Like the side-scrolling shoot-'em-ups from which the game takes its inspiration, Alien Hominid is really, really hard. You can occasionally score a protective force field that will absorb one shot before dissipating, but without it you're naked to the world, and one hit will leave you with one less life. Even the saltiest of side-scrolling veterans will be hard-pressed to finish the game with the number of continues allotted, but the game keeps things manageable. When you take your last hit and are faced with the "game over" screen, you can hop right back into the game with a full stock of lives, starting from the last level you were on. Pushing forward through the game like this will take most players anywhere between two and four hours. It's short, but it's also completely relentless and almost endlessly inventive, making it an extremely satisfying experience that is highly replayable.
Sharing the intense experience with a friend in the game's co-op mode is one fine reason to revisit Alien Hominid, and the game includes a suite of hilarious minigames as well. Initially you'll have access only to the PDA games, which are simple but challenging little affairs in which you guide a stick figure through one single-screen environment at a time, eliminating all the enemies and picking up all the items in the area. There's even four-player support for these, which superbly cross-pollinates competitive and cooperative gameplay, as well as a fully featured editor that allows you to create your very own PDA-game levels. Additionally, there are four other minigames you can unlock, such as the two-player neutron ball game, which is sort of like a more violent version of basketball, and the 2600-inspired Super Soviet Missile Mastar, in which your goal is to guide an ICBM from Mother Russia past jets and flying fowl onto American soil. The main game makes Alien Hominid a worthwhile package on its own, and the minigames are icing on the cake.
People's names are usually associated with games only because of endorsement deals or the name recognition provided by a high-profile designer. The only person who gets called out in the opening credits of Alien Hominid is Dan Paladin, the game's lead artist, and with good reason. The absurdly violent yet cute and playful visual style is the most striking characteristic of Alien Hominid, and it has a kind of tightly honed cohesiveness that you pretty much get only from an auteur. But the technology, even by the standards of recent 2D games, isn't fantastic, and the game feels kind of choppy at times. Even still, the screen is so jam-packed with detail and personality at any given moment that the technical imperfections are easy to forgive.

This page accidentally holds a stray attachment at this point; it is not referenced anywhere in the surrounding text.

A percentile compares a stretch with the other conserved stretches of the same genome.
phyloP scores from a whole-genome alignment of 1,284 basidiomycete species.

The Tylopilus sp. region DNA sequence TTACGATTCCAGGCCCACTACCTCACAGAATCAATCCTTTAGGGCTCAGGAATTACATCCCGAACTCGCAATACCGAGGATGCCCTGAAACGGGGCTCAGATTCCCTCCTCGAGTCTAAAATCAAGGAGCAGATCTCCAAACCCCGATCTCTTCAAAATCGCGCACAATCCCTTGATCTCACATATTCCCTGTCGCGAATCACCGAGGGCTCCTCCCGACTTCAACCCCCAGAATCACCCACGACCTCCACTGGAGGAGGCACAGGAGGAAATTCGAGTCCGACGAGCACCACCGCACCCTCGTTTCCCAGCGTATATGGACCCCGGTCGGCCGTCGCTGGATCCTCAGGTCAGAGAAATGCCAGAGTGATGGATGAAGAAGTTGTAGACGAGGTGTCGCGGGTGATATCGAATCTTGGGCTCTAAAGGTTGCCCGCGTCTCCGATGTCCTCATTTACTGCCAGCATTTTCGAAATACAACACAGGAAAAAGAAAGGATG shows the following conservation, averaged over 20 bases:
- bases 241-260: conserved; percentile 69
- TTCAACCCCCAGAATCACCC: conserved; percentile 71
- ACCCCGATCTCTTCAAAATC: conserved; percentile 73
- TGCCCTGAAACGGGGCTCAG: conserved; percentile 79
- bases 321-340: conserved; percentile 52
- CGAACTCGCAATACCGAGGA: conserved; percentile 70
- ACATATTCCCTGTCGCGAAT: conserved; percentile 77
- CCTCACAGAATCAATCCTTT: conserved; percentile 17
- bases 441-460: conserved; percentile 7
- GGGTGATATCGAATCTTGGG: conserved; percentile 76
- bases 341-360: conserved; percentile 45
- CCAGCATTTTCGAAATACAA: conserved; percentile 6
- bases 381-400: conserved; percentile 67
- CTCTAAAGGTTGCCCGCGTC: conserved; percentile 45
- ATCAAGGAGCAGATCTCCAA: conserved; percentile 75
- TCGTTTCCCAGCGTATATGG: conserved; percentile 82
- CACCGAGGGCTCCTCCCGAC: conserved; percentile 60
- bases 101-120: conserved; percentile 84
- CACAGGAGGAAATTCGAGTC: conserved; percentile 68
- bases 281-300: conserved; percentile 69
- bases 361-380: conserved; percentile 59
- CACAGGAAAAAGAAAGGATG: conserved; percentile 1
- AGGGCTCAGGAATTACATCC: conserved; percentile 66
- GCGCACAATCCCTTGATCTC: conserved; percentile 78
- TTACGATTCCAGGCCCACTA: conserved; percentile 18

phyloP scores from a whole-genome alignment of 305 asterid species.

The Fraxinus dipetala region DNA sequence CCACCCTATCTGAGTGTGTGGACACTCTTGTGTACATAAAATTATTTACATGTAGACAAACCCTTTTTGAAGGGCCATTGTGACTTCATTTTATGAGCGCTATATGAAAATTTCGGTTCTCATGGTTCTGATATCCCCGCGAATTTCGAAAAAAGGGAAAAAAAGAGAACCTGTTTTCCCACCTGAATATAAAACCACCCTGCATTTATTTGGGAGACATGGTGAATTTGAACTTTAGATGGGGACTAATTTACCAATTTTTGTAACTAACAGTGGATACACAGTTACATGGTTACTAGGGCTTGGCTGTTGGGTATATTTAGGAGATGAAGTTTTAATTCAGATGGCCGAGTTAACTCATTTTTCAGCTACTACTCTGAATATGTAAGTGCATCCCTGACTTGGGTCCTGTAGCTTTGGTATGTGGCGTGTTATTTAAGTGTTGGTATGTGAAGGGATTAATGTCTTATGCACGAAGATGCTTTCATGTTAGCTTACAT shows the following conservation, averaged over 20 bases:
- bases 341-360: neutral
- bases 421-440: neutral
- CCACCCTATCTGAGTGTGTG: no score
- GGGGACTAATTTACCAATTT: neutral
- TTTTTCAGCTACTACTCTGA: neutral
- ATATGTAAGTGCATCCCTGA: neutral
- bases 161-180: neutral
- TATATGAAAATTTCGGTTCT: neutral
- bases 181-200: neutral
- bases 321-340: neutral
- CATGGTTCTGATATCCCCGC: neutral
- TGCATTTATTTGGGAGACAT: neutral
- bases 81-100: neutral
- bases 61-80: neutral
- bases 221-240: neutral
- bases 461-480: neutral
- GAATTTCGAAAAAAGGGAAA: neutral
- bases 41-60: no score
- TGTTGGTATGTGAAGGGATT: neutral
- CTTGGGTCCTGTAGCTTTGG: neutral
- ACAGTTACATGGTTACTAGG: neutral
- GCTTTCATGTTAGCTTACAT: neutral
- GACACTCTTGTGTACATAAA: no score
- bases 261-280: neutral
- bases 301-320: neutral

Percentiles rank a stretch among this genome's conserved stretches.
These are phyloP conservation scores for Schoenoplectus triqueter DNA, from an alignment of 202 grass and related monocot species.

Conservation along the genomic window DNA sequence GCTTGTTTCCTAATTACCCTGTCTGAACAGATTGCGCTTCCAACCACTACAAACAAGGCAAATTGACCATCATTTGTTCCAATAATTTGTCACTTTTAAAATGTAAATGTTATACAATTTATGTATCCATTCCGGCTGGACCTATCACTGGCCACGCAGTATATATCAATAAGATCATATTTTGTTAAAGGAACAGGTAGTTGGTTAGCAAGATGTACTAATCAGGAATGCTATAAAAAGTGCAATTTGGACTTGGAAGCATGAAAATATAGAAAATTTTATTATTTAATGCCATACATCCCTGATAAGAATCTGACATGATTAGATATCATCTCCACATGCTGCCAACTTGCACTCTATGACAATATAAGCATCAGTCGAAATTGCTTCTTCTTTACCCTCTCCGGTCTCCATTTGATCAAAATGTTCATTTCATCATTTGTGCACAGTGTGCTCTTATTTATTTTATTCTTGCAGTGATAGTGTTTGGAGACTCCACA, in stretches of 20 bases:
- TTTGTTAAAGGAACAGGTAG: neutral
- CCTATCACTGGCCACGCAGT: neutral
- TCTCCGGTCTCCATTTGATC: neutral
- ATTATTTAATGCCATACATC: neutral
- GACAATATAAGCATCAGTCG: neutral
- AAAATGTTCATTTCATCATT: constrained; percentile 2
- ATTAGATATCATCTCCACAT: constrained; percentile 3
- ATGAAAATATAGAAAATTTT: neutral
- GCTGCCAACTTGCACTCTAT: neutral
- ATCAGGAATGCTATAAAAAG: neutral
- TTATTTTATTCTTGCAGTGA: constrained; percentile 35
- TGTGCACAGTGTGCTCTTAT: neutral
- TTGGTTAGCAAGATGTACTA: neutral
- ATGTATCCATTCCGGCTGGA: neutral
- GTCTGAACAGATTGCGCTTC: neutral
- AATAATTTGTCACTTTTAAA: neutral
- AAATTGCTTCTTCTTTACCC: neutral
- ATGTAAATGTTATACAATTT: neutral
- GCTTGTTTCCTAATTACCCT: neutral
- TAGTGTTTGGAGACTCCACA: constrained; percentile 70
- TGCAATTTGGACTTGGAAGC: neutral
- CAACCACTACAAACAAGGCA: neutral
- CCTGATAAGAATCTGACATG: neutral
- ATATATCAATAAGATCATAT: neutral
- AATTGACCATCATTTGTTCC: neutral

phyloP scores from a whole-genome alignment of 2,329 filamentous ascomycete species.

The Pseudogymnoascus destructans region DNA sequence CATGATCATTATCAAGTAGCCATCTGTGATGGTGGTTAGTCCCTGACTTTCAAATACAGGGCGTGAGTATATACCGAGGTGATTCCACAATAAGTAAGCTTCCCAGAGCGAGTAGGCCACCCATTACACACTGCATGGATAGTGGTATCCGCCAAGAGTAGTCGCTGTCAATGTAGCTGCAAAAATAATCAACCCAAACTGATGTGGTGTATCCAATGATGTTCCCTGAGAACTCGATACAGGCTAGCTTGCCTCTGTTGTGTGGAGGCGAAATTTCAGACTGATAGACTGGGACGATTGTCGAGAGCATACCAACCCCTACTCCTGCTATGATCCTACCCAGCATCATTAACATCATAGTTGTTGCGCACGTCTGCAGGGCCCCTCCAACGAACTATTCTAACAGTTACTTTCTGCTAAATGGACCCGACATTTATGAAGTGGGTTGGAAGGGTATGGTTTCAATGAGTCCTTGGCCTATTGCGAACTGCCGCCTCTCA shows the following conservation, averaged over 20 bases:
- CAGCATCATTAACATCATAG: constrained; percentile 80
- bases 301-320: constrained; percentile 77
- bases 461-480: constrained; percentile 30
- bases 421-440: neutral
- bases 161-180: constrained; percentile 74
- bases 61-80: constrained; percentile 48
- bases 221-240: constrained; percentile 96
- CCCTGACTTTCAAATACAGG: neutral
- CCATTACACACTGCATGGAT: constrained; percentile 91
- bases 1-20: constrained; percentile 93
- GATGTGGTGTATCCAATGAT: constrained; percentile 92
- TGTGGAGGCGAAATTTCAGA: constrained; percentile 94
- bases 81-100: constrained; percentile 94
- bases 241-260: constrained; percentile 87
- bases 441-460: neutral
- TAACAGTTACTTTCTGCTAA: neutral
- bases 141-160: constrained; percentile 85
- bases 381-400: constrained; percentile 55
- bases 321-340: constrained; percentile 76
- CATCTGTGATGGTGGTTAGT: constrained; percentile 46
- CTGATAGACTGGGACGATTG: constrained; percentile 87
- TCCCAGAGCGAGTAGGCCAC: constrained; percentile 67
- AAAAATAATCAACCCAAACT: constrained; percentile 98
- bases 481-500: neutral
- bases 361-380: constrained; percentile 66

There's not a lot to the sound design in Alien Hominid, but what's there does a fine job of complementing the rest of the package. There are only a handful of different tunes, but each is surprisingly catchy and unique. The determined keyboard line in the game's main theme has a real 007-meets-jewel-caper feel to it, while the filtered acoustic guitar and plinky synthesizers that accompany the PDA games add a bit more playfulness to the urgency. The in-game effects aren't quite as remarkable, though the horrified shrieks of enemies who have turned tail are rather amusing.
In a business where games of Bruckheimer-style blockbuster proportions are soaking up all the sales and much of the critical acclaim, it's heartening to see that there's still room for something completely indie like Alien Hominid. The game is a perfect fit for Metal Slug fans, and its incredible charm and refreshing visual style will make it hard for anyone to look away from. If you're just tired of sequels, and long for a game that can genuinely surprise you, go get Alien Hominid.